Today’s job market is constantly shifting. If you decide you want to switch careers, online courses and immersive experiences like coding bootcamps provide the structure and support needed to effectively learn new skills and change jobs quickly.
Anything is possible if you are willing to fully commit to it, so we spoke to four Fullstack alumni about how they made the switch and chose to break into a career in tech.
An Alternative Approach to Education
Zach Caceres’s education and work experience have been anything but traditional.
He left school in the 9th grade and substituted class time for taking online courses and researching topics in his local library.
Zach then attended music school in his late teens and eventually enrolled in NYU while working in IT on the side. After graduating, he founded a magazine and tried to develop and launch a video game.
During this phase of his journey, he realized he needed to learn to code. “I realized that web development was the most useful technical skill set that someone like me could have today,” he says.
For Zach, coding bootcamps struck a happy medium between college and self-learning: The curriculum was structured, but he was able to build things he was interested in.
Taking Time to Properly Prepare
Jasmine Munoz took a practical approach to her college education and subsequent first career.
Having excelled in math and science, she prepared for a career in chemical engineering and graduated into Illinois Tool Works’ (ITW) Emerging Leaders Development Program. While she appreciated her role at ITW, Jasmine felt unfulfilled.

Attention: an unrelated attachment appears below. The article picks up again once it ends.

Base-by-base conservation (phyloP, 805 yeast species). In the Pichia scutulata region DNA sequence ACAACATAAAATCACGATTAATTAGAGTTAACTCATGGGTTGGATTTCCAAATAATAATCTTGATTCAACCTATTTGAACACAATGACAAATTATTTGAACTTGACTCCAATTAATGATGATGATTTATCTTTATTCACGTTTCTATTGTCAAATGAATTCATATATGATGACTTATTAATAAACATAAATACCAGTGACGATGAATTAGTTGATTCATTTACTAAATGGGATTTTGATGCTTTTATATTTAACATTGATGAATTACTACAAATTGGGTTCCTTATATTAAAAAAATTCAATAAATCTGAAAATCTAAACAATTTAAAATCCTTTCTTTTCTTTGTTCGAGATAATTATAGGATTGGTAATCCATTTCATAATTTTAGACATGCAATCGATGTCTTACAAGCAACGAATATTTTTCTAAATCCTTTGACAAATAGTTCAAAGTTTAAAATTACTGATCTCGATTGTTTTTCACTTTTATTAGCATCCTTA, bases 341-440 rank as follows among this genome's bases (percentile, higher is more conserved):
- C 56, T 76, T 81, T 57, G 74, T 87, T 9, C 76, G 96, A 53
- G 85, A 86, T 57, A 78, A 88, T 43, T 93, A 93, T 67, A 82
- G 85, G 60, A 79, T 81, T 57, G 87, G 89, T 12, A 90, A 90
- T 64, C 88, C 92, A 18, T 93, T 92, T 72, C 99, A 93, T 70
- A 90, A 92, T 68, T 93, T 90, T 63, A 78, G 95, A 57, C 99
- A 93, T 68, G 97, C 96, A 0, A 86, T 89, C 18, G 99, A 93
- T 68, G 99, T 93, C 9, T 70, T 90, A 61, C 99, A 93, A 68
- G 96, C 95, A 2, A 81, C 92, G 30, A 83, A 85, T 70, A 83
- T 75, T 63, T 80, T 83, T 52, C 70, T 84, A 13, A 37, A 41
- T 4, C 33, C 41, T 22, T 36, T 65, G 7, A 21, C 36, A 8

It was during this period that she started coding for the first time. At first, she was coding for a couple of hours each day. This turned into five to six hours each day after work and 10 hours every weekend.
From there, she decided to enroll in Fullstack Academy’s Grace Hopper Track in Chicago, a deferred-tuition option available to women+-identifying applicants. This financial model was perfect for Jasmine because it made switching careers feasible.
After graduating in 2018, she accepted a position as a software development engineer at Expedia.
What Self-Paced Learners Needs to Succeed in Coding Careers
When his partner started learning to code, he realized coding was exactly the challenge he needed.
Syk had no source of income while learning to code, so he set a hard deadline: He wanted to be working in web development within a year.
There were two big resources that helped him succeed:
- GitHub. Of all the tools and resources he leaned on, Github was the cornerstone. Syk used the platform to store his code and host his projects, collaborate with others, and keep track of his learning.
- Communities of other learners. Having a network of people—particularly people who were learning to code at the same time—was also an important resource that helped to teach and encourage Syk.
Bootcamps vs. Self-Paced Learning
When Beth Qiang was first introduced to computer science, she hated it.
Partly through her college education, however, she liked realized she enjoyed statistical modeling and graphical programming, so after graduation, she took a job as a data analytics consultant.
Over the next year, Beth learned R, SQL, SAS, and Python and realizes coding was what she really loved and that her job didn’t let her do enough of it.
As she made her career transition, Beth knew she wanted the structure and extra motivation that bootcamps provide (as opposed to teaching herself), plus she also wanted to be in a community of other like-minded career changers.
What’s holding you back from changing careers? Do you need your self-confidence bolstered or a bit more guidance? Fullstack Academy provides the structure, knowledge, and community that have helped countless grads change their lives. Apply today.